By Sajeeva Samaranayake –
As a troubled nation continues on its weary way burdened with the weight of violence and anxiety – the film Sri Siddhartha Gautama makes a welcome appearance to transport us to another reality. This short reflection is not about the monumental feat of Navin Gooneratne as the producer – but about Herman Hesse’s Siddhartha – an older piece of work which remains grossly un-appreciated in this country.
Can great cinema change attitudes by itself? This is an interesting question because film makers have often created exquisite works of art which must somehow penetrate the mental chains we have bound ourselves with. Most probably the extent of penetration will always depend on how much we see ourselves – stripped of our usual and instinctive self images….
We learn about phenomena through our reactions to them. When these reactions began in time we don’t know…. It may be something pretty mundane (or so we think) like our reaction to heat, sweat and a scratching body that itches here and there. Not when we have got into some sporting activity where all this is hardly noticed – but when after a tiring day of work and you take a refreshing wash and there is some sudden sweaty activity for which you have not mentally prepared….. then you will resist and identify this as a clear enemy – a discomfort and irritation, like a mosquito.
The reaction becomes a badge for that phenomenon which you can then identify very efficiently and effortlessly as the sanna or symbol for this particular aversion you have cultivated. With the symbolic direction given to your mind your intention and action is formed and the karma is completed. In other words you have accumulated, strengthened and reinforced a particular tendency in your mind. You can be sure this tendency will visit you again and again and again. This mental feat is the basic journey we take through samsara – and of course there are thousands of cravings and aversions shapes and colours and tastes with which we construct the self and world.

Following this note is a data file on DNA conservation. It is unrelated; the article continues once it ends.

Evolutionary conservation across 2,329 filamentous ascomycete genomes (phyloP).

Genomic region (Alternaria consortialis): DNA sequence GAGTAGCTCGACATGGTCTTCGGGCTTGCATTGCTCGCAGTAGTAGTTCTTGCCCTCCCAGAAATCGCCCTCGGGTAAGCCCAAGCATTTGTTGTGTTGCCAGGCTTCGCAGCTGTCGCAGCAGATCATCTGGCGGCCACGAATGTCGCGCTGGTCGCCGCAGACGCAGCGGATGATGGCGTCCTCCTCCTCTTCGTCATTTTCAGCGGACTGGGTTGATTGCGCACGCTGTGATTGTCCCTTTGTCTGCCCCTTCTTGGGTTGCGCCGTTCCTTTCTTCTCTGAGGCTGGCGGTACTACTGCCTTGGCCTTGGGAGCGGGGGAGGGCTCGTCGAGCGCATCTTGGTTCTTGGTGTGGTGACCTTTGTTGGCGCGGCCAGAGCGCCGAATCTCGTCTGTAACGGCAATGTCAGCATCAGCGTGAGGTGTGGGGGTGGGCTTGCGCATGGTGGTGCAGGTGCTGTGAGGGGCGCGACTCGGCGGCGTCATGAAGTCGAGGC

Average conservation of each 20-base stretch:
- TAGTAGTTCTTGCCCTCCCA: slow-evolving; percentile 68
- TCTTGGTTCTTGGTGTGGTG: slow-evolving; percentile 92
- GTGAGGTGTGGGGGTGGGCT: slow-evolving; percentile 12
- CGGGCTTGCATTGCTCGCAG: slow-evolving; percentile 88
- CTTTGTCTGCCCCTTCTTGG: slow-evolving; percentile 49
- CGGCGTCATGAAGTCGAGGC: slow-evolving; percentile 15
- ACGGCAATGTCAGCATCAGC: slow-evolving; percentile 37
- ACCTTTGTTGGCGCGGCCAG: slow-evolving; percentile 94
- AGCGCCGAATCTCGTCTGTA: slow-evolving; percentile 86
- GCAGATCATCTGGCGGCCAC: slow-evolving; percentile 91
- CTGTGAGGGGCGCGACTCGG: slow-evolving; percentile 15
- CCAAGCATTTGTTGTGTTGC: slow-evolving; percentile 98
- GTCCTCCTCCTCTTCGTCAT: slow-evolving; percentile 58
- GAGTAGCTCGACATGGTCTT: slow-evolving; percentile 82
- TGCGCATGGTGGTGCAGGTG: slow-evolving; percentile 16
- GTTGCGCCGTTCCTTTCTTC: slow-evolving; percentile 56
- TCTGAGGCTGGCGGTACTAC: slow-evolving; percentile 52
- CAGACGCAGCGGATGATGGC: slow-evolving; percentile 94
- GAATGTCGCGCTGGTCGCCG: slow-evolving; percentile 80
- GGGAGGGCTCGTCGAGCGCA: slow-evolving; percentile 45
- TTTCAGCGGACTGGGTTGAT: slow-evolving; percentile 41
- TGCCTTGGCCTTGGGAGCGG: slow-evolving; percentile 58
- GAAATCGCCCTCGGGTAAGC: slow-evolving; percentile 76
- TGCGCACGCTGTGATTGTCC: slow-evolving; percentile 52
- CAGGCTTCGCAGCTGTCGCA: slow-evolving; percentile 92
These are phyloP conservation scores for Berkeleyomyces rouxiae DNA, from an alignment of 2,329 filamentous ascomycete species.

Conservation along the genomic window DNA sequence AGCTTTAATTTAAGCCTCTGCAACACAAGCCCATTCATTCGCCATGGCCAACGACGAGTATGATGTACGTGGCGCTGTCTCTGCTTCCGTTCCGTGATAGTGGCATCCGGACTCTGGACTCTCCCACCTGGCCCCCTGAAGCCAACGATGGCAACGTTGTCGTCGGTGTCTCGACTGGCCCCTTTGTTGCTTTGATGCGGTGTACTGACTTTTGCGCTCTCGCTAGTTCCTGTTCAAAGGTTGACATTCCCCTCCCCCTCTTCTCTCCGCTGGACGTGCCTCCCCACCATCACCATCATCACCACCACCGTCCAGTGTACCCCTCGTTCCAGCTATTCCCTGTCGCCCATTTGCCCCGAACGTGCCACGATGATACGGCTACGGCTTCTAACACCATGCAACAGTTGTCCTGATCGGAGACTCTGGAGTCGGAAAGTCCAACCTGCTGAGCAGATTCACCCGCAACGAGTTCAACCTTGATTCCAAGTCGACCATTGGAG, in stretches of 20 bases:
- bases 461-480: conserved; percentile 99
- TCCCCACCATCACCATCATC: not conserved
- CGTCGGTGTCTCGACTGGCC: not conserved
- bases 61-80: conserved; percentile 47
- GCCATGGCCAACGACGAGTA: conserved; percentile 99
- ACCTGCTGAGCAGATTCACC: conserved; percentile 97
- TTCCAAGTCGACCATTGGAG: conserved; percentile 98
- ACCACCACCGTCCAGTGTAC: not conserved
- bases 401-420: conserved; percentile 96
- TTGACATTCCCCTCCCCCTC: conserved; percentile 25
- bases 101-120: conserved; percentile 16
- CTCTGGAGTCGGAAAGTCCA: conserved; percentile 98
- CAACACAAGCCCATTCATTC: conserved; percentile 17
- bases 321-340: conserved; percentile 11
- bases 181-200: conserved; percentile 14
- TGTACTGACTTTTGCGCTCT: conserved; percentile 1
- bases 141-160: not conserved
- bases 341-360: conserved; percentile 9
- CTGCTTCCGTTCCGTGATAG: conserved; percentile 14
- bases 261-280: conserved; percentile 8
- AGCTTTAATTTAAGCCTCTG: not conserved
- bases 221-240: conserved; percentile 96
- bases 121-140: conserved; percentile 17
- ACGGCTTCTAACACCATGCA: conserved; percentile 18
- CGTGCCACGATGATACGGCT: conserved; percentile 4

Repetition makes for habit and habit makes character. It is this character that is the hardest thing to change because it has developed its own logic in collaboration with mara our thinking ego which can con us into staying within its own empire – the empire of the senses.
Buddha’s teaching is simply about working backwards through this self created maze. He taught the people he met the basic technology using metaphors, similes and stories suited to their own temperament and mental status. Following the yogis and sramanas who had preceded him into the forests in the Gangetic plain in India he stressed on the need for cultivating stillness of body and silence of mind to experience the spaciousness and peace within the human consciousness. And of course he came up with the technical tools that could take the disciple right up to final liberation from the bondage of desire, aversion and blindness.
One central idea in his teaching was to let go or renounce. If the existing consciousness was to unravel by itself for the disciple to see the working of the mind the constant flow of fresh sensory impressions had to be stopped – hence the need for renunciation and meditation. In Herman Hesse’s classic Siddhartha the young Brahmin refuses to become an official follower of Buddha and he elects to go his own way. He attains self realization after a turbulent life of experiencing both excessive sensual indulgence and the bitter after-taste of such immersion. To a superficial reader this novel may look a challenge to Buddhism. This is especially so as Siddhartha’s friend Govinda who did become a disciple of the Buddha returns eventually to Siddhartha as a confused and disillusioned old man without finding release from suffering.
Siddhartha is in fact a challenge, but only to institutionalized Buddhism that affirms the dualism of ‘this’ and ‘that’. The dualism of Buddhism as a unique path and a reduction of all other paths is confronted by Hesse who demonstrates that renunciation and meditation as a way of life rather than any formal or official way is really the heart and soul of Buddhism. In fact the same might be said of other organized religions as well.
Enlightenment does not depend on being a Buddhist, Hindu, Muslim or Christian but on the depth of your renunciation, meditation and intelligence. Spiritual understanding and dialogue between the followers of different religions and sects from time immemorial up to this day has proceeded on this pragmatic foundation. In fact neither Buddhism nor Hinduism would have matured as they did without being influenced by each other within the uniquely Indian and broadminded spiritual environment. This cross cultural exchange and dialogue takes place person to person even if the organized religions would for their obvious reasons assert separation.
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